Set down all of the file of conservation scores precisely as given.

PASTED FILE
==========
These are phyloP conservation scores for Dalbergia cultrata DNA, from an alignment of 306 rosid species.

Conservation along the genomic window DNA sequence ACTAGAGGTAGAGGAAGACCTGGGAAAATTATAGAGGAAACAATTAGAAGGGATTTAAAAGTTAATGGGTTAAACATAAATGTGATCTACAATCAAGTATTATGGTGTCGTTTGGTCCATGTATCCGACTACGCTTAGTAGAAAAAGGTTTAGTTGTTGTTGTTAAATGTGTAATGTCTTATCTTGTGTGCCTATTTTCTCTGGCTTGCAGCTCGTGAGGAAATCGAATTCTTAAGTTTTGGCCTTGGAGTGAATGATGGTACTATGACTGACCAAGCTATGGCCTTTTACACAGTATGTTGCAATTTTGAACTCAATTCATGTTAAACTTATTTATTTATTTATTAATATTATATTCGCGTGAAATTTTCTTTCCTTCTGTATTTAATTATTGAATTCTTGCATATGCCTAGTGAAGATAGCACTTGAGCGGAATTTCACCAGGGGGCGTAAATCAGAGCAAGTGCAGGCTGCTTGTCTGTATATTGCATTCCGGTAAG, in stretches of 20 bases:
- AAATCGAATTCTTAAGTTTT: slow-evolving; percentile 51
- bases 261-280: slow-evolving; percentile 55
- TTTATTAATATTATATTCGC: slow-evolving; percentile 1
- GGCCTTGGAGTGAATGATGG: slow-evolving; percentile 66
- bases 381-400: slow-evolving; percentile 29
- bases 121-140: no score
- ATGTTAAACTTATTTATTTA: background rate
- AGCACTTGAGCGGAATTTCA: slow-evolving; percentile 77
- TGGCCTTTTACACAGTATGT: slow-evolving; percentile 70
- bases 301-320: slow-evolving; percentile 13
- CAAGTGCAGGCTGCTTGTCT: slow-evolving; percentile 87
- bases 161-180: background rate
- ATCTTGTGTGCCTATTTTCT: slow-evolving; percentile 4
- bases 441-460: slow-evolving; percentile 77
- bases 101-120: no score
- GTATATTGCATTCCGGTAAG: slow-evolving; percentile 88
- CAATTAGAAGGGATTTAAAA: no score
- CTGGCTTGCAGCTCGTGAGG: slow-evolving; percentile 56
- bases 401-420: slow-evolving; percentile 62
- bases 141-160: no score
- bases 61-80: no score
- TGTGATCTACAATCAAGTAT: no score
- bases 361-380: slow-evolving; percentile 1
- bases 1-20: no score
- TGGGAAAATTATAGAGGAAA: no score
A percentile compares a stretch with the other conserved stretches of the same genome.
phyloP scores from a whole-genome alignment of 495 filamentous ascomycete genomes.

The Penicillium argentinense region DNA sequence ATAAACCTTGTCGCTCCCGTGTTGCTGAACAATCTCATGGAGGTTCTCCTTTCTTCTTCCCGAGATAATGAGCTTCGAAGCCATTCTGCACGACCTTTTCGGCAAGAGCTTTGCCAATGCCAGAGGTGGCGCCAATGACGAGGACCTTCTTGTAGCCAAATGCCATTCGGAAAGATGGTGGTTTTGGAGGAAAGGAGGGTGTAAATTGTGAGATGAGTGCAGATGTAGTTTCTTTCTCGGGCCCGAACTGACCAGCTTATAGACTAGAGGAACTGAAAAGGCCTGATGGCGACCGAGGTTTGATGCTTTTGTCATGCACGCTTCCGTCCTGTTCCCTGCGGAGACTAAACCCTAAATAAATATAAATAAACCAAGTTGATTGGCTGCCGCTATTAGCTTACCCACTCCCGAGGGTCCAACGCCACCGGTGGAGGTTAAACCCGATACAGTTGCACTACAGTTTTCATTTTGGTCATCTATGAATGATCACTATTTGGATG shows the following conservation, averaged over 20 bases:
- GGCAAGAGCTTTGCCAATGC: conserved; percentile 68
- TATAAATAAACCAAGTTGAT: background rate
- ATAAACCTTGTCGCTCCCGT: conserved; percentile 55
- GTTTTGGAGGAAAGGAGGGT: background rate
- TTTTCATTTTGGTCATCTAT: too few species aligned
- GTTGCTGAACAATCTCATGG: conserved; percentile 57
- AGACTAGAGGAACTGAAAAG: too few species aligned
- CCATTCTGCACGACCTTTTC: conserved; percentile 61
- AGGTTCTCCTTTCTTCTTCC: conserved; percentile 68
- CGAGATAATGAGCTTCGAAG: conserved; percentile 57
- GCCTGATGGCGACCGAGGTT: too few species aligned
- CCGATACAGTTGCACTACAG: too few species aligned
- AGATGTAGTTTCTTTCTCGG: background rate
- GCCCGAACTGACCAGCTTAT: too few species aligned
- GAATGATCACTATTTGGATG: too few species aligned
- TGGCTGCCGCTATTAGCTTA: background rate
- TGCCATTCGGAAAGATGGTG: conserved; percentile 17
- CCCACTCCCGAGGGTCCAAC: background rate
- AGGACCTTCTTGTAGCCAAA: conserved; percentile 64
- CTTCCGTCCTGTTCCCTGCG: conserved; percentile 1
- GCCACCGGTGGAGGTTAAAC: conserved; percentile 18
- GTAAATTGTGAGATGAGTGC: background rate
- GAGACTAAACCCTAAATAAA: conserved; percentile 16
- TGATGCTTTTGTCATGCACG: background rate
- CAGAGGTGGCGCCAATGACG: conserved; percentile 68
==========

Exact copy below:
These are phyloP conservation scores for Dalbergia cultrata DNA, from an alignment of 306 rosid species.

Conservation along the genomic window DNA sequence ACTAGAGGTAGAGGAAGACCTGGGAAAATTATAGAGGAAACAATTAGAAGGGATTTAAAAGTTAATGGGTTAAACATAAATGTGATCTACAATCAAGTATTATGGTGTCGTTTGGTCCATGTATCCGACTACGCTTAGTAGAAAAAGGTTTAGTTGTTGTTGTTAAATGTGTAATGTCTTATCTTGTGTGCCTATTTTCTCTGGCTTGCAGCTCGTGAGGAAATCGAATTCTTAAGTTTTGGCCTTGGAGTGAATGATGGTACTATGACTGACCAAGCTATGGCCTTTTACACAGTATGTTGCAATTTTGAACTCAATTCATGTTAAACTTATTTATTTATTTATTAATATTATATTCGCGTGAAATTTTCTTTCCTTCTGTATTTAATTATTGAATTCTTGCATATGCCTAGTGAAGATAGCACTTGAGCGGAATTTCACCAGGGGGCGTAAATCAGAGCAAGTGCAGGCTGCTTGTCTGTATATTGCATTCCGGTAAG, in stretches of 20 bases:
- AAATCGAATTCTTAAGTTTT: slow-evolving; percentile 51
- bases 261-280: slow-evolving; percentile 55
- TTTATTAATATTATATTCGC: slow-evolving; percentile 1
- GGCCTTGGAGTGAATGATGG: slow-evolving; percentile 66
- bases 381-400: slow-evolving; percentile 29
- bases 121-140: no score
- ATGTTAAACTTATTTATTTA: background rate
- AGCACTTGAGCGGAATTTCA: slow-evolving; percentile 77
- TGGCCTTTTACACAGTATGT: slow-evolving; percentile 70
- bases 301-320: slow-evolving; percentile 13
- CAAGTGCAGGCTGCTTGTCT: slow-evolving; percentile 87
- bases 161-180: background rate
- ATCTTGTGTGCCTATTTTCT: slow-evolving; percentile 4
- bases 441-460: slow-evolving; percentile 77
- bases 101-120: no score
- GTATATTGCATTCCGGTAAG: slow-evolving; percentile 88
- CAATTAGAAGGGATTTAAAA: no score
- CTGGCTTGCAGCTCGTGAGG: slow-evolving; percentile 56
- bases 401-420: slow-evolving; percentile 62
- bases 141-160: no score
- bases 61-80: no score
- TGTGATCTACAATCAAGTAT: no score
- bases 361-380: slow-evolving; percentile 1
- bases 1-20: no score
- TGGGAAAATTATAGAGGAAA: no score
A percentile compares a stretch with the other conserved stretches of the same genome.
phyloP scores from a whole-genome alignment of 495 filamentous ascomycete genomes.

The Penicillium argentinense region DNA sequence ATAAACCTTGTCGCTCCCGTGTTGCTGAACAATCTCATGGAGGTTCTCCTTTCTTCTTCCCGAGATAATGAGCTTCGAAGCCATTCTGCACGACCTTTTCGGCAAGAGCTTTGCCAATGCCAGAGGTGGCGCCAATGACGAGGACCTTCTTGTAGCCAAATGCCATTCGGAAAGATGGTGGTTTTGGAGGAAAGGAGGGTGTAAATTGTGAGATGAGTGCAGATGTAGTTTCTTTCTCGGGCCCGAACTGACCAGCTTATAGACTAGAGGAACTGAAAAGGCCTGATGGCGACCGAGGTTTGATGCTTTTGTCATGCACGCTTCCGTCCTGTTCCCTGCGGAGACTAAACCCTAAATAAATATAAATAAACCAAGTTGATTGGCTGCCGCTATTAGCTTACCCACTCCCGAGGGTCCAACGCCACCGGTGGAGGTTAAACCCGATACAGTTGCACTACAGTTTTCATTTTGGTCATCTATGAATGATCACTATTTGGATG shows the following conservation, averaged over 20 bases:
- GGCAAGAGCTTTGCCAATGC: conserved; percentile 68
- TATAAATAAACCAAGTTGAT: background rate
- ATAAACCTTGTCGCTCCCGT: conserved; percentile 55
- GTTTTGGAGGAAAGGAGGGT: background rate
- TTTTCATTTTGGTCATCTAT: too few species aligned
- GTTGCTGAACAATCTCATGG: conserved; percentile 57
- AGACTAGAGGAACTGAAAAG: too few species aligned
- CCATTCTGCACGACCTTTTC: conserved; percentile 61
- AGGTTCTCCTTTCTTCTTCC: conserved; percentile 68
- CGAGATAATGAGCTTCGAAG: conserved; percentile 57
- GCCTGATGGCGACCGAGGTT: too few species aligned
- CCGATACAGTTGCACTACAG: too few species aligned
- AGATGTAGTTTCTTTCTCGG: background rate
- GCCCGAACTGACCAGCTTAT: too few species aligned
- GAATGATCACTATTTGGATG: too few species aligned
- TGGCTGCCGCTATTAGCTTA: background rate
- TGCCATTCGGAAAGATGGTG: conserved; percentile 17
- CCCACTCCCGAGGGTCCAAC: background rate
- AGGACCTTCTTGTAGCCAAA: conserved; percentile 64
- CTTCCGTCCTGTTCCCTGCG: conserved; percentile 1
- GCCACCGGTGGAGGTTAAAC: conserved; percentile 18
- GTAAATTGTGAGATGAGTGC: background rate
- GAGACTAAACCCTAAATAAA: conserved; percentile 16
- TGATGCTTTTGTCATGCACG: background rate
- CAGAGGTGGCGCCAATGACG: conserved; percentile 68